The burnt-out car was found near the guest house at which he was staying. The clothes he had been wearing, his wallet and his watch were found in the sea at Sharks Rock, Hector's River, tied to a concrete column. He was never found.

    After three trials, Elvis Martin, 39, carpenter of Olympic Gardens, Kingston 11, and Hectors River, Portland, was in 1997 convicted of manslaughter arising from his death and was sentenced to life imprisonment with the recommendation that he serves 25 years before being eligible for parole.

    Daniel
    Zogbi

    One of the most intriguing missing person cases to have hit the headlines in recent years was that of Daniel Paul Zogbi, 29, a Canadian national who operated a computer business, Microcom Ltd., on Haining Crescent, Kingston 5, where he lived.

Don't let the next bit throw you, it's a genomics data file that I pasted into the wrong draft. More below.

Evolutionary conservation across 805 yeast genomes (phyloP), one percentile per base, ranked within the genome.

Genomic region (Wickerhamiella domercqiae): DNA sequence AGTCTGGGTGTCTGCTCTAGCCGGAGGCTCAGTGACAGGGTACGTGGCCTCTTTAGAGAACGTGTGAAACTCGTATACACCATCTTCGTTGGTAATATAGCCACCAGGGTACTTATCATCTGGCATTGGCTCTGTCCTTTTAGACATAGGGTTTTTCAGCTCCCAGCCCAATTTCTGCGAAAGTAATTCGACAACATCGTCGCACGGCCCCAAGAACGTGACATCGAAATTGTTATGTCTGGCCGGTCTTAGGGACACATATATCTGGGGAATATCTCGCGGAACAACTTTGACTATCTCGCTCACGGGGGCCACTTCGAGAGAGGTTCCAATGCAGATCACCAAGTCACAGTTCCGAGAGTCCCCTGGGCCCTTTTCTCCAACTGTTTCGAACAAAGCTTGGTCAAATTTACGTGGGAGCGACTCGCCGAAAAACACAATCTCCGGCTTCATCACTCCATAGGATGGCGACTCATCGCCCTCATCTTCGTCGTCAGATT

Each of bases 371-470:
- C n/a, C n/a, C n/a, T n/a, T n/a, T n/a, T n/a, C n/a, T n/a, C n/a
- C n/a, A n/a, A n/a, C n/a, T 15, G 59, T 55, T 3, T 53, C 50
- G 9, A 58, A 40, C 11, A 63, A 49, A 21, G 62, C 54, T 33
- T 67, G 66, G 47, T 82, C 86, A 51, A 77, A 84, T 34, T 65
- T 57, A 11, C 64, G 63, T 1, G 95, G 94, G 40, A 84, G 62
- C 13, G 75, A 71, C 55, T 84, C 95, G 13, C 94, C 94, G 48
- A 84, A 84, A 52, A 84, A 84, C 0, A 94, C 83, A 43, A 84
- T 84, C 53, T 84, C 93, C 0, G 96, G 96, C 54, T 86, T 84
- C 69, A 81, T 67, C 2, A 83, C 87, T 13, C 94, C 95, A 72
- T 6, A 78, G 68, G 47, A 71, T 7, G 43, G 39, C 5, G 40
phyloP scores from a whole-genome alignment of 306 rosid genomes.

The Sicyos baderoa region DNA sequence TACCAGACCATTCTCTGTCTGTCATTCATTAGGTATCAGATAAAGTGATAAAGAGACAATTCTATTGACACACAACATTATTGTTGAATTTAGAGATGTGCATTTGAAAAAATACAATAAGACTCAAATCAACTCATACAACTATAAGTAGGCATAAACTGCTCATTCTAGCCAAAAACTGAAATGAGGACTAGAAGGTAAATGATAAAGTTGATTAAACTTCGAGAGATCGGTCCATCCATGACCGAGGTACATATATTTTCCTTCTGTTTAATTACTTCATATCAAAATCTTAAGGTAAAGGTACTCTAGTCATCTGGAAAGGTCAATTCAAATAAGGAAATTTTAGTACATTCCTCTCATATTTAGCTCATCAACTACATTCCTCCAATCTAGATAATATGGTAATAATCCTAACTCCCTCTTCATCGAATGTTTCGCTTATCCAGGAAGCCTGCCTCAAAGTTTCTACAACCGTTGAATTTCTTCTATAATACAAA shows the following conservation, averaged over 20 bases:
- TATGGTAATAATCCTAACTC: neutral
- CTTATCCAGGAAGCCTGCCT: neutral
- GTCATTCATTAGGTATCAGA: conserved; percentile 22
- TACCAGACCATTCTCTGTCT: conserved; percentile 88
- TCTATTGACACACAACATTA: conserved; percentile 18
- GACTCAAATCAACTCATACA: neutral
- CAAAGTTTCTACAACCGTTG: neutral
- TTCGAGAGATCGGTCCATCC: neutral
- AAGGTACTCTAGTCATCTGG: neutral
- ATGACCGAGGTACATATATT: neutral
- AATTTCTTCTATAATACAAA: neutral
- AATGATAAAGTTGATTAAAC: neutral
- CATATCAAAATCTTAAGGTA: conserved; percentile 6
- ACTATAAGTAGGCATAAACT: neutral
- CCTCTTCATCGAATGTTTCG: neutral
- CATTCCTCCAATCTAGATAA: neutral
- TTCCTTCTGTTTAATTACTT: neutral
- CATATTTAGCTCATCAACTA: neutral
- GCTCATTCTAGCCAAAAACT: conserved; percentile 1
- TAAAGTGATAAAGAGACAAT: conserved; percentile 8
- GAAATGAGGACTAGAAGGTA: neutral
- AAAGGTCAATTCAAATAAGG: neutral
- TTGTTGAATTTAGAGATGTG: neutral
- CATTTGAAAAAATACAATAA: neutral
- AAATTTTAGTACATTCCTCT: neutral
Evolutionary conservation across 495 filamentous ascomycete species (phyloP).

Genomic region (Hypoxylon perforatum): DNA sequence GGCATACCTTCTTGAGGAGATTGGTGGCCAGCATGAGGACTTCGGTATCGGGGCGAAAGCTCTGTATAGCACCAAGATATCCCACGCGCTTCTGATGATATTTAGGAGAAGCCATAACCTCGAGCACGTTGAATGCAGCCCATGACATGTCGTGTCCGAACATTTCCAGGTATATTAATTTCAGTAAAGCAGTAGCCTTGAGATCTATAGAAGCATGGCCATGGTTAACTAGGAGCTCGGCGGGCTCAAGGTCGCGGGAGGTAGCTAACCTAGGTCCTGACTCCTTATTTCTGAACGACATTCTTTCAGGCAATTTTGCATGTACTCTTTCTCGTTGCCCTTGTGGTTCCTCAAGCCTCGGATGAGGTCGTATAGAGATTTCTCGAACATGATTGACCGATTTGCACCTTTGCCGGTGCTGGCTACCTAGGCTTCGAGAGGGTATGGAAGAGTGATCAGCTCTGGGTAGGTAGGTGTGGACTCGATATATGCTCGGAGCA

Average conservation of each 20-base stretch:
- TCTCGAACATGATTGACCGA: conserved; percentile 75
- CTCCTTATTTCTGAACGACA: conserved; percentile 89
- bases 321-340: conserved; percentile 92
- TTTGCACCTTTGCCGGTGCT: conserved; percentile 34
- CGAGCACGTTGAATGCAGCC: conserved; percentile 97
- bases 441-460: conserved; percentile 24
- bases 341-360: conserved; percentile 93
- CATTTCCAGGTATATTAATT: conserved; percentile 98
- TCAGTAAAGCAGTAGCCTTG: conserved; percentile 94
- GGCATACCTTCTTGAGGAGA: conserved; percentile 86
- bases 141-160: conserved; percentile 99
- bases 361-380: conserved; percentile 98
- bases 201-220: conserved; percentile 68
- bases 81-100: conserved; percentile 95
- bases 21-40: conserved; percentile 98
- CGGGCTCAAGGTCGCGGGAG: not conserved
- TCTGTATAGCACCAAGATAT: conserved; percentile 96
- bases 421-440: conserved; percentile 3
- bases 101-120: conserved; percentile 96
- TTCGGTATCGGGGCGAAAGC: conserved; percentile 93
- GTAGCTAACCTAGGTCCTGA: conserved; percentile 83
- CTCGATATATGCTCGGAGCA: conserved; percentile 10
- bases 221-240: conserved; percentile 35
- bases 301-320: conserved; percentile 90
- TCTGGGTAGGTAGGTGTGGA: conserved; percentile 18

He disappeared on January 3, 1986, the day he was seen leaving a New Kingston restaurant. It was reported that he went with a man to Pinto district, in the St. Andrew hills.

    Detectives investigating his disappearance, reported finding there, his eye-glasses which he could not do without, but said they found no other clue to his fate or his whereabouts.

    His house, where he operated his business, was found open, his briefcase had been forced open and his three licensed handguns, including a .357 calibre Magnum revolver, were missing.

    Mr. Zogbi was deemed missing, and presumed dead. Three men were later put on trial on a charge of conspiracy to murder him, but they were acquitted. At the trial one said Mr. Zogbi had flown out of Jamaica to Central or South America on a ganja plane. He has not been seen since.

    Jamaicans